For faster navigation, this Iframe is preloading the Wikiwand page for Firmin Lambot.

Firmin Lambot

Firmin Lambot
Firmin Lambot, c. 1920
Personal information
Full nameFirmin Lambot
NicknameL'Homme de Florennes (The Man from Florennes)
Born(1886-03-14)14 March 1886
Florennes, Belgium
Died19 January 1964(1964-01-19) (aged 77)
Borgerhout, Belgium
Team information
DisciplineRoad
RoleRider
Major wins
Grand Tours
Tour de France
General classification (1919, 1922)
Mountains classification (1914, 1920)
6 individual stages (1913, 1914, 1919-1921)

One-day races and Classics

National Interclubs Championships (1919)

Firmin Lambot (pronounced [fiʁ.mɛ̃ lɑ̃.bo]; 14 March 1886 – 19 January 1964) was a Belgian bicycle racer who twice won the Tour de France.[1]

Born in the small town of Florennes,[2] Lambot worked as a saddler. He worked 12 hours a day, starting at 6am.[2] He bought his first bicycle at 17 and began riding 50 km a day to and from work. His first race was in a local village; he won five francs as first prize. He then bought a racing bike.

He began racing professionally in 1908. In that year he won the championships of Flanders and Belgium. He rode the Tour de France from 1911 to 1913 but the First World War ended the race for the next five years.

When the Tour returned in 1919, it was a miserable affair of war-torn roads, fractured logistics and former contenders no longer alive to compete. Only 11 riders finished. Lambot was approached at the Buffalo track in Paris, where he had ridden a 24-hour race, to ride the Tour in the Globe Cycles team. He was second for much of the race but took the lead when Eugène Christophe broke a fork. Observers felt Lambot owed his victory more to Christophe's bad luck than his own ability and a collection for Christophe surpassed the prize money Lambot received. His performance brought him a contract from the larger Peugeot team at 300 francs a month.[2] He was engaged to ride just the Tour de France.

Lambot in the Parc des Princes, after winning the 1919 Tour de France

In the 1920 and 1921 Tours, Lambot placed respectably and in 1922 he won for the second time after Hector Heusghem was handed a one hour penalty for swapping his bicycle after breaking the frame. He became the first to win the Tour without winning a stage. Lambot was 36 when he won the 1922 Tour, the oldest winner of one of cycling's grand tours tours at that time. He kept the record for over 90 years, until it was broken by 41-year-old Vuelta winner Chris Horner in 2013. He remains the oldest Tour winner to date.[3]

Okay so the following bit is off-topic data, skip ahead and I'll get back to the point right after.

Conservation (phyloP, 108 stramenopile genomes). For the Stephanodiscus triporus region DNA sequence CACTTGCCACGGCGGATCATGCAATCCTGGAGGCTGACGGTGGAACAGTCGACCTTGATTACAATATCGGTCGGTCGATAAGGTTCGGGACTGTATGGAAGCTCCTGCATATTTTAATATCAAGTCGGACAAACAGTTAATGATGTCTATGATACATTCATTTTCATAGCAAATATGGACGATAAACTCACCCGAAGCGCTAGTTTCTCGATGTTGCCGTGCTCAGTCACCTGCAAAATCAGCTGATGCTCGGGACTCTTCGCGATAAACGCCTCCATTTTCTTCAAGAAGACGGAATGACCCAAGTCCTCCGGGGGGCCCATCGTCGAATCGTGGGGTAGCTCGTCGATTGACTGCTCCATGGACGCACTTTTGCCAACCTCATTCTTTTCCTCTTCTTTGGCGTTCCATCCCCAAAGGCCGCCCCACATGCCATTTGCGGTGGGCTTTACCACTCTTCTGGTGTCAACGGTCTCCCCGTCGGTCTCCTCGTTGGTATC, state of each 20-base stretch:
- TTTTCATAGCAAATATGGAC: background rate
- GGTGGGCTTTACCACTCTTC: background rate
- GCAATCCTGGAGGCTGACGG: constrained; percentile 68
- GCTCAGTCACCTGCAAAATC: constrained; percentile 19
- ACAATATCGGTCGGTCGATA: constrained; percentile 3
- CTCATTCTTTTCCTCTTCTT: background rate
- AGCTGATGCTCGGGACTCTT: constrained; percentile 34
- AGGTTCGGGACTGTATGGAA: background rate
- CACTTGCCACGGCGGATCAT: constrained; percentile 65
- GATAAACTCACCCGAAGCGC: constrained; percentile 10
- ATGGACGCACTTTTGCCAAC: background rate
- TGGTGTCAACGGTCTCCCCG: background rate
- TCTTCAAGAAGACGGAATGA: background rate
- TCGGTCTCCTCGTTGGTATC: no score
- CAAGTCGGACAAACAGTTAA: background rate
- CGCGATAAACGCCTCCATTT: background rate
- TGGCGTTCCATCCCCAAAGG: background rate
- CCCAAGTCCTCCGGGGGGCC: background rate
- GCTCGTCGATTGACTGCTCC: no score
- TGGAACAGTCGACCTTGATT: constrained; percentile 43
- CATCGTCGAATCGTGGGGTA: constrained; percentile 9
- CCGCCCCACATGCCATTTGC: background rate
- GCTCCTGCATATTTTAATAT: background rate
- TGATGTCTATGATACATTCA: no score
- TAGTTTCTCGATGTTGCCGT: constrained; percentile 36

By the end of his career he was paid 1 800 francs a month by his team.[2] In retirement, he returned to work as a saddler.

Career achievements

Major results

1908
1st Andenne
1st Fosses-la-Ville
1st Genappe
1st Mazy
1st Velaine-sur-Sambre
2nd Kampioenschap van Vlaanderen
2nd Charleroi-Beaumont-Charleroi
1909
4th National Road Race Championships
1910
9th Overall Tour of Belgium
1911
8th National Road Race Championships
1912
5th National Road Race Championships
1913
4th Overall Tour de France
Winner stage 9
1914
8th Overall Tour de France
Winner stage 7
1919
1st Overall Tour de France
Winner stage 14
1920
3rd Overall Tour de France
Winner stages 5 and 6
5th Liège–Bastogne–Liège
8th Paris–Brussels
1921
9th Overall Tour de France:
Winner stage 9
1922
1st Overall Tour de France
3rd Paris–Lyon
3rd Giro della Provincia Milano (fr)

Grand Tour results timeline

1911 1912 1913 1914 1915 1916 1917 1918 1919 1920 1921 1922 1923 1924
Giro d'Italia DNE DNE DNE DNE N/A N/A N/A N/A DNE DNE DNE DNE DNE DNE
Stages won
Tour de France 11 18 4 8 N/A N/A N/A N/A 1 3 9 1 DNF-6 DNF-8
Stages won 0 0 1 1 1 2 1 0 0 0
Vuelta a España N/A N/A N/A N/A N/A N/A N/A N/A N/A N/A N/A N/A N/A N/A
Stages won
Legend
1 Winner
2–3 Top three-finish
4–10 Top ten-finish
11– Other finish
DNE Did not enter
DNF-x Did not finish (retired on stage x)
DNS-x Did not start (not started on stage x)
HD Finished outside time limit (occurred on stage x)
DSQ Disqualified
N/A Race/classification not held
NR Not ranked in this classification

References

  1. ^ "Firmin Lambot". FirstCycling.com. 2023.
  2. ^ a b c d The Bicycle, UK, 26 March 1952, p6
  3. ^ "Palmarès de Firmin Lambot (Bel)". Memoire-du-cyclisme.eu (in French). Retrieved 31 December 2021.
{{bottomLinkPreText}} {{bottomLinkText}}
Firmin Lambot
Listen to this article

This browser is not supported by Wikiwand :(
Wikiwand requires a browser with modern capabilities in order to provide you with the best reading experience.
Please download and use one of the following browsers:

This article was just edited, click to reload
This article has been deleted on Wikipedia (Why?)

Back to homepage

Please click Add in the dialog above
Please click Allow in the top-left corner,
then click Install Now in the dialog
Please click Open in the download dialog,
then click Install
Please click the "Downloads" icon in the Safari toolbar, open the first download in the list,
then click Install
{{::$root.activation.text}}

Install Wikiwand

Install on Chrome Install on Firefox
Don't forget to rate us

Tell your friends about Wikiwand!

Gmail Facebook Twitter Link

Enjoying Wikiwand?

Tell your friends and spread the love:
Share on Gmail Share on Facebook Share on Twitter Share on Buffer

Our magic isn't perfect

You can help our automatic cover photo selection by reporting an unsuitable photo.

This photo is visually disturbing This photo is not a good choice

Thank you for helping!


Your input will affect cover photo selection, along with input from other users.

X

Get ready for Wikiwand 2.0 🎉! the new version arrives on September 1st! Don't want to wait?